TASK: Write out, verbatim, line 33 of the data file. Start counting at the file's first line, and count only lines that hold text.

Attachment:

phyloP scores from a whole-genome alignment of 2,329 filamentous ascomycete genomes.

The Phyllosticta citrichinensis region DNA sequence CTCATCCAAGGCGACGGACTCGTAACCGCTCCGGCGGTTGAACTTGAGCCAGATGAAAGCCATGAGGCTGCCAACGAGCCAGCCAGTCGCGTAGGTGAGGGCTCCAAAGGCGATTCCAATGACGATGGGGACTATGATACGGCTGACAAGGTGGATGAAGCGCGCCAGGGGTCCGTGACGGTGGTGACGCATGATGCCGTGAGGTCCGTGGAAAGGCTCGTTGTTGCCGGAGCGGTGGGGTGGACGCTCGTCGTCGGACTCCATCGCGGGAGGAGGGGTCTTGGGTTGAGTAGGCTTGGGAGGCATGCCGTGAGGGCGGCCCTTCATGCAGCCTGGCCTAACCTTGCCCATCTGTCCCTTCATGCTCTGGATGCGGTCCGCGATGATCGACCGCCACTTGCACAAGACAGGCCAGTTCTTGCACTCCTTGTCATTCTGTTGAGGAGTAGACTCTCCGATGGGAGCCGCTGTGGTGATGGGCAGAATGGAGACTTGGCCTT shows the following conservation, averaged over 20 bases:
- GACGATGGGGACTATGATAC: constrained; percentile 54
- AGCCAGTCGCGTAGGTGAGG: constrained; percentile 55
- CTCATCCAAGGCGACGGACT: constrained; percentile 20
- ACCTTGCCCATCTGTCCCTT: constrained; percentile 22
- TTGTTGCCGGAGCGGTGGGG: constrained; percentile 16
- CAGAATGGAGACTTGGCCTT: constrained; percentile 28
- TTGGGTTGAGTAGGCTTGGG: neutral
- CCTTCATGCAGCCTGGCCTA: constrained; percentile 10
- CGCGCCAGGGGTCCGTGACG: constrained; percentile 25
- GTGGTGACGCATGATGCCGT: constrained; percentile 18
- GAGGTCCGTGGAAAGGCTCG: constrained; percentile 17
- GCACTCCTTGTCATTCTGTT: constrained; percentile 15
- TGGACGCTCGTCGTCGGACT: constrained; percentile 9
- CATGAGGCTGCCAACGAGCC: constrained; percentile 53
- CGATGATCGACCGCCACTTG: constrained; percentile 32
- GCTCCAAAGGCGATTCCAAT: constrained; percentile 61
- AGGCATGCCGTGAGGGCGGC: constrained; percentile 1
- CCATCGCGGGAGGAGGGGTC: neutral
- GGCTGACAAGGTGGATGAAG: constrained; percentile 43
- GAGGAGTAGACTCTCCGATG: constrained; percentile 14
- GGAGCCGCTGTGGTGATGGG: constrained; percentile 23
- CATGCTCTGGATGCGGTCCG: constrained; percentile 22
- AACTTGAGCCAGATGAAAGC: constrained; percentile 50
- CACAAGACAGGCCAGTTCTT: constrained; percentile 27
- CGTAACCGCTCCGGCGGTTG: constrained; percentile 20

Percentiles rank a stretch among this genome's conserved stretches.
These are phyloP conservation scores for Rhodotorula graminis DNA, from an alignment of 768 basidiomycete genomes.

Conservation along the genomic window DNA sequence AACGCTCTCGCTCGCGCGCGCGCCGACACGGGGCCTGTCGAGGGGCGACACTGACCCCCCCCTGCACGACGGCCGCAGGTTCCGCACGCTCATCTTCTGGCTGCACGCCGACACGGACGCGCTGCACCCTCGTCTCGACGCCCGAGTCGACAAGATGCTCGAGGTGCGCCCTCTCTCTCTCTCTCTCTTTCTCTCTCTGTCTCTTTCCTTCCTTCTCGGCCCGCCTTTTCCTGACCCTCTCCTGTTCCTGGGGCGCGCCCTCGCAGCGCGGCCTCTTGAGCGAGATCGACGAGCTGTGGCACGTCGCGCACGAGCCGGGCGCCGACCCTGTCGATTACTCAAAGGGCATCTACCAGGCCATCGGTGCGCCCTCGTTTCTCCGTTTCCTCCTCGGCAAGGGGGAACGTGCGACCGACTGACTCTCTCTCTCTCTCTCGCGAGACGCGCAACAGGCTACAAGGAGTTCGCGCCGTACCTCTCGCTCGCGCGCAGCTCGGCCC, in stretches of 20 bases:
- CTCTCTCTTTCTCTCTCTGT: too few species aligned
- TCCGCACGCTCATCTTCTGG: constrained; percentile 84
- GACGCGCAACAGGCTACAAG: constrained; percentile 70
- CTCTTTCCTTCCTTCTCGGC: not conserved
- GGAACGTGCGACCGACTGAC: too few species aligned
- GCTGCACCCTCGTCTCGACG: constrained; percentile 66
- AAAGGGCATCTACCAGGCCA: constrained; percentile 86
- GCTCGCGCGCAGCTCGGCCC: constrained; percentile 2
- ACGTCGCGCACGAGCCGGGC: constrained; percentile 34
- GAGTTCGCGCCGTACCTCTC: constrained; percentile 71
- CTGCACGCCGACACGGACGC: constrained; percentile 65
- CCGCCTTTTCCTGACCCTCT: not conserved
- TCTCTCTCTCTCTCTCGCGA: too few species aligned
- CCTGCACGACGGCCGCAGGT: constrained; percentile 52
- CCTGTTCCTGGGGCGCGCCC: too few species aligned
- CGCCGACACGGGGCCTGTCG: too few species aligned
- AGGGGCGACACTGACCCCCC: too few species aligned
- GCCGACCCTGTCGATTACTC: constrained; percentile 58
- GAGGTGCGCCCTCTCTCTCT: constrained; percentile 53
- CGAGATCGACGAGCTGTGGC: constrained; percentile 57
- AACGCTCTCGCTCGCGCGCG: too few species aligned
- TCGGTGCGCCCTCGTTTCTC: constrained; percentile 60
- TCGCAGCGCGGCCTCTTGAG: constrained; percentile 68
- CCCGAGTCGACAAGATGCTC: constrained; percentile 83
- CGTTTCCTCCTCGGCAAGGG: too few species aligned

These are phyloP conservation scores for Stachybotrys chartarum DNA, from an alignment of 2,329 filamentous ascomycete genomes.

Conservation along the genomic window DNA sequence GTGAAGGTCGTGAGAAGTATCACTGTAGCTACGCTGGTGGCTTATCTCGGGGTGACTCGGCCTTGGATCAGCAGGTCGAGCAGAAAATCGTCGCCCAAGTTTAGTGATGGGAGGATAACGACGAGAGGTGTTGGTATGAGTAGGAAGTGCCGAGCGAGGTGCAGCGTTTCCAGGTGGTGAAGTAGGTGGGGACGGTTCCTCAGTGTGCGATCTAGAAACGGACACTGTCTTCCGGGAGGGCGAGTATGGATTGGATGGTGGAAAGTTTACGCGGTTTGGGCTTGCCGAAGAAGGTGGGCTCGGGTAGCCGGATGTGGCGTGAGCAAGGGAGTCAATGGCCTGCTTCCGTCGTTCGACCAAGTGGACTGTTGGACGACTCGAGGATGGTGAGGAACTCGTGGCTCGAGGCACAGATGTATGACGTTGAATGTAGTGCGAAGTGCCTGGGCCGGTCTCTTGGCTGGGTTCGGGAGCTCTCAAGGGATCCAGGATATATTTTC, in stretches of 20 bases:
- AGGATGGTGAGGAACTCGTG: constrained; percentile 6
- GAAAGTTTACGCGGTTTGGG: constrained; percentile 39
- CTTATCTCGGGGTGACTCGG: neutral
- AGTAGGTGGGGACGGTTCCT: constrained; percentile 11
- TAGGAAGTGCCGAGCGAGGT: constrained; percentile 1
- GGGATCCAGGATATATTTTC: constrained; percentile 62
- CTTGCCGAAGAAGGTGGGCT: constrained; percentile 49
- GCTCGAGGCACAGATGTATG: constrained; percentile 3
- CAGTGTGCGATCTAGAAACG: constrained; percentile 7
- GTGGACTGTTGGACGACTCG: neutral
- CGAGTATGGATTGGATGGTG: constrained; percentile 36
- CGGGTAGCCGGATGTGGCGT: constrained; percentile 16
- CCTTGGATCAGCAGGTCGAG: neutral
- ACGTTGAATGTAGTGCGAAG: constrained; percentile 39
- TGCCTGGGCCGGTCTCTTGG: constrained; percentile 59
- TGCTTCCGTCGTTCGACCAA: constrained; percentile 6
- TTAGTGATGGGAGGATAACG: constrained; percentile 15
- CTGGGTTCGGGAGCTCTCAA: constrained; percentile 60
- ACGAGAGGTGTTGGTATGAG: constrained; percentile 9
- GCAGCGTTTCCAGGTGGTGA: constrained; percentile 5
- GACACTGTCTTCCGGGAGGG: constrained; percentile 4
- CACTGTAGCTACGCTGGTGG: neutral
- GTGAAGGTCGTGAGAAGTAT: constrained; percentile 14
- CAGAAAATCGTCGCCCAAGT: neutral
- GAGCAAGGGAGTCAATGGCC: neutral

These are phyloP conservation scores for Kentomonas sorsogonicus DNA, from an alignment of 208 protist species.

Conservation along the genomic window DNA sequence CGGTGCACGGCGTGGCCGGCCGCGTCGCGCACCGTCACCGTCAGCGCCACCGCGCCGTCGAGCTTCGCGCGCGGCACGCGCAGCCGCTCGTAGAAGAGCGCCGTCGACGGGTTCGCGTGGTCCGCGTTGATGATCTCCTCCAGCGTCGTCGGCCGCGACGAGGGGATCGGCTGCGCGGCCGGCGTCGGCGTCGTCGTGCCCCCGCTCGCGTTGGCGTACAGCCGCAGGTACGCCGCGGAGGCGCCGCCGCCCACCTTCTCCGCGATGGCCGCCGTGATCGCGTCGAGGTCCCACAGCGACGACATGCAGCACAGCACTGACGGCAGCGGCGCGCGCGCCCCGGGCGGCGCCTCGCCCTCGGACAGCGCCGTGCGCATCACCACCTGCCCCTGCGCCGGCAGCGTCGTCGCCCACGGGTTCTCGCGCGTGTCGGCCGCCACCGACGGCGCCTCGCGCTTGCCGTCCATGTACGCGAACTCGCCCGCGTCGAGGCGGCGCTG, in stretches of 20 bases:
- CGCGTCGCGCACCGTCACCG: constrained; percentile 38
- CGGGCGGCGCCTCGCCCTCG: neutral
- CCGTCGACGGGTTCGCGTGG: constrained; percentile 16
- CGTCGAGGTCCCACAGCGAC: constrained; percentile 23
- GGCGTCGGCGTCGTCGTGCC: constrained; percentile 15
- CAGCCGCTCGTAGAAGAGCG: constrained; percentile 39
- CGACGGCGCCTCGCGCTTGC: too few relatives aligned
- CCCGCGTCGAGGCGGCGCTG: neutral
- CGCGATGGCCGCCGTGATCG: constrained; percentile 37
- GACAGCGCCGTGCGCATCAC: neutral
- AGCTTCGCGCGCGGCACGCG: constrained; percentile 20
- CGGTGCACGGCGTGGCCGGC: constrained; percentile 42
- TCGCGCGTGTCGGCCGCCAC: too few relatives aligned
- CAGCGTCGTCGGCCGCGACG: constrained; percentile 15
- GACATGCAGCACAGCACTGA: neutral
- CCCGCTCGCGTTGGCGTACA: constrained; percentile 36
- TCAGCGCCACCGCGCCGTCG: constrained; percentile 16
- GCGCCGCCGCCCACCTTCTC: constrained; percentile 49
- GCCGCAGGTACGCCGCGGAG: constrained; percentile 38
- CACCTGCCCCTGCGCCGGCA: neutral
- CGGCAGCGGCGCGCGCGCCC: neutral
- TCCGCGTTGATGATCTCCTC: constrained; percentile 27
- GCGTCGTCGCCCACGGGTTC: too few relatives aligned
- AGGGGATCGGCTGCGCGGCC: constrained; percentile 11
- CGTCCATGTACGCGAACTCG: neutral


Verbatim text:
- GACGCGCAACAGGCTACAAG: constrained; percentile 70